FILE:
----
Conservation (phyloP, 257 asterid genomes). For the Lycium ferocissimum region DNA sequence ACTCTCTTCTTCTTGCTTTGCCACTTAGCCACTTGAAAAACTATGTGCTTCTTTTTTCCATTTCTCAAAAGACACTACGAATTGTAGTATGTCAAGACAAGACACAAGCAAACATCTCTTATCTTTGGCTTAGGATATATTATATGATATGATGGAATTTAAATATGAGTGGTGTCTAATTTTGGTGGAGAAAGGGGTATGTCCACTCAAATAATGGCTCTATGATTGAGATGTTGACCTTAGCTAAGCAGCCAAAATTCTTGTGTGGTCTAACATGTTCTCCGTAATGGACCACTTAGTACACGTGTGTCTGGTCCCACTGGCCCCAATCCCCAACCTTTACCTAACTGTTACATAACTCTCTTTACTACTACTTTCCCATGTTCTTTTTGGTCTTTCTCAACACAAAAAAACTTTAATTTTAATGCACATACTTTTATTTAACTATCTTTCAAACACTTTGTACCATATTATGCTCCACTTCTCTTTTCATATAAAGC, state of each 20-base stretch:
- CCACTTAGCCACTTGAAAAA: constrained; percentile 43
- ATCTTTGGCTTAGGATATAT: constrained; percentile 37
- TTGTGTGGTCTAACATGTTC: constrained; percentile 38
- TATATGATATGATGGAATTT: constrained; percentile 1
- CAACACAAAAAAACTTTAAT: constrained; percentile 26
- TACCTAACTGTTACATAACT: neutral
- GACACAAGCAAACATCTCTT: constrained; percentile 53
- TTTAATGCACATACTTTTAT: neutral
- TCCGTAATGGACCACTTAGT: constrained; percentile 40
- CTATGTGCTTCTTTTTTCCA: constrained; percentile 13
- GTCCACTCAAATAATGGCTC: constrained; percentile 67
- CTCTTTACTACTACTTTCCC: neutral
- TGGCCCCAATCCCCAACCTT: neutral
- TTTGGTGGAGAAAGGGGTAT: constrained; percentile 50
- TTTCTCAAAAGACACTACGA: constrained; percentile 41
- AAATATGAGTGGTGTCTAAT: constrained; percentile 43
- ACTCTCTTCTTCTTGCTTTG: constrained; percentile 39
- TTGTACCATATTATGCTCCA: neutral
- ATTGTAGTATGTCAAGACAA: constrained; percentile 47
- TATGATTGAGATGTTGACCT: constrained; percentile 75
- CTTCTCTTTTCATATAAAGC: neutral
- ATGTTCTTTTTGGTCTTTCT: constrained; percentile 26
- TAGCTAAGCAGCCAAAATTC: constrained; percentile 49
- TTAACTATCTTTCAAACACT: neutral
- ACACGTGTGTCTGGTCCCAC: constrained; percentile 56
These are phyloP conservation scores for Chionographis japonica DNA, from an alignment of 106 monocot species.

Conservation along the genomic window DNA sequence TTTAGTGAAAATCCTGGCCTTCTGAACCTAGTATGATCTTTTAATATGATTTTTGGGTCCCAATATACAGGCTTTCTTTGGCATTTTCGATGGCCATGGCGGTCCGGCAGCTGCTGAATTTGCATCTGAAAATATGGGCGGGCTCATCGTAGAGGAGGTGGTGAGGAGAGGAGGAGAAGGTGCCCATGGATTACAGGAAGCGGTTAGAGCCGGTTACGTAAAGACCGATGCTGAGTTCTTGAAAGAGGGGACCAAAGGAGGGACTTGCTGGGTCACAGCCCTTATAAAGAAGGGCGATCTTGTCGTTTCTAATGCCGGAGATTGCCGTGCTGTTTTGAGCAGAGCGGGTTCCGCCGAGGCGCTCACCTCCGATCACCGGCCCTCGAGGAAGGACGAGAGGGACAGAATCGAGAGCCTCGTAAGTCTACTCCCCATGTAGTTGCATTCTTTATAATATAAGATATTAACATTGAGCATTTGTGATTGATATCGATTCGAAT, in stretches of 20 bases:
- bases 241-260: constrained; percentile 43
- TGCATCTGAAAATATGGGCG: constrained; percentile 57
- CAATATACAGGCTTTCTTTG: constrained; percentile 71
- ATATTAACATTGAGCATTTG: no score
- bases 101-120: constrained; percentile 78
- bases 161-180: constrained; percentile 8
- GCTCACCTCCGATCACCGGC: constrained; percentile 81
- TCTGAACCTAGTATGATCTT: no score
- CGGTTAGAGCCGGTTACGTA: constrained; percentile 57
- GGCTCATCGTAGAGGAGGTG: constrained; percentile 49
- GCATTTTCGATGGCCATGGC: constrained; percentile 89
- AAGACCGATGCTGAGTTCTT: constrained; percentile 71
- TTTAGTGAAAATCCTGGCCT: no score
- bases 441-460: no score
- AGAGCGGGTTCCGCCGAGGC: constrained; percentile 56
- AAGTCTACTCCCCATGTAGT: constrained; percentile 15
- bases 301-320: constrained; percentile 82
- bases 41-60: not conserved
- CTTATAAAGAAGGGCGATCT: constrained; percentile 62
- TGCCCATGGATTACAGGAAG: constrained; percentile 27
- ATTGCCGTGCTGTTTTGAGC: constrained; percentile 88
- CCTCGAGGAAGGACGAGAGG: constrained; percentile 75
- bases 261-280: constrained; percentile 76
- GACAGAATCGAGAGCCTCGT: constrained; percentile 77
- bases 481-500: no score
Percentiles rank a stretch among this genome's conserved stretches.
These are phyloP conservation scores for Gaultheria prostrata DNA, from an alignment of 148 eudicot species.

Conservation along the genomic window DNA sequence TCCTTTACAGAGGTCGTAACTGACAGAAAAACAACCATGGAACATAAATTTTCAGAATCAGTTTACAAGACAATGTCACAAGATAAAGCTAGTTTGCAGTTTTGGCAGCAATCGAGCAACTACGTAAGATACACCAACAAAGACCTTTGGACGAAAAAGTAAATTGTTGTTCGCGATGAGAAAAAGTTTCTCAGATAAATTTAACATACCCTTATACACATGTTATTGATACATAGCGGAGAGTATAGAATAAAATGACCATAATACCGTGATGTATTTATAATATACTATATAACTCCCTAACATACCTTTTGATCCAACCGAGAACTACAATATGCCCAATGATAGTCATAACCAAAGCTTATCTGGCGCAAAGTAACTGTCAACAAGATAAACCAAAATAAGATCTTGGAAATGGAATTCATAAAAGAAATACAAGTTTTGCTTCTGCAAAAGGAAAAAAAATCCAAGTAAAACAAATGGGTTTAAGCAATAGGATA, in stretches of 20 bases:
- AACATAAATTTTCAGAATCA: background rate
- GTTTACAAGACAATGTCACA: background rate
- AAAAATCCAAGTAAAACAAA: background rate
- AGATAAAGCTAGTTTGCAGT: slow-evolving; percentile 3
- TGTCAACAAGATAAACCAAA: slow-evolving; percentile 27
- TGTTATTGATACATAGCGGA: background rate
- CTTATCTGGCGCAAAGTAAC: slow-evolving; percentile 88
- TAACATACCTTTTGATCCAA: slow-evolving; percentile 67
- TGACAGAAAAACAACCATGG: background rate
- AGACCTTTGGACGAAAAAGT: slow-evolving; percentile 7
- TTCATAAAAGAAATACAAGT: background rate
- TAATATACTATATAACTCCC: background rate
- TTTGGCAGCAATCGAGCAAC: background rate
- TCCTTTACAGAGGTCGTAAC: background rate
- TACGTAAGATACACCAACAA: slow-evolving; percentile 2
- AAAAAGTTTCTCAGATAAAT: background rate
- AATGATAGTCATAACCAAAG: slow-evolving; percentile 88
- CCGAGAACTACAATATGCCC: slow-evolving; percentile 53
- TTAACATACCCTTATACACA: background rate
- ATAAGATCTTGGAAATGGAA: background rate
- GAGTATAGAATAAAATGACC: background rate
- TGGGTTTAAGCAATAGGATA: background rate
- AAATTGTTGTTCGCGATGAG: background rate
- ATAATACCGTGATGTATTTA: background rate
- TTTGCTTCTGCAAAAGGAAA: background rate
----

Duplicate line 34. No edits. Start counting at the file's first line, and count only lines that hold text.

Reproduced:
- bases 161-180: constrained; percentile 8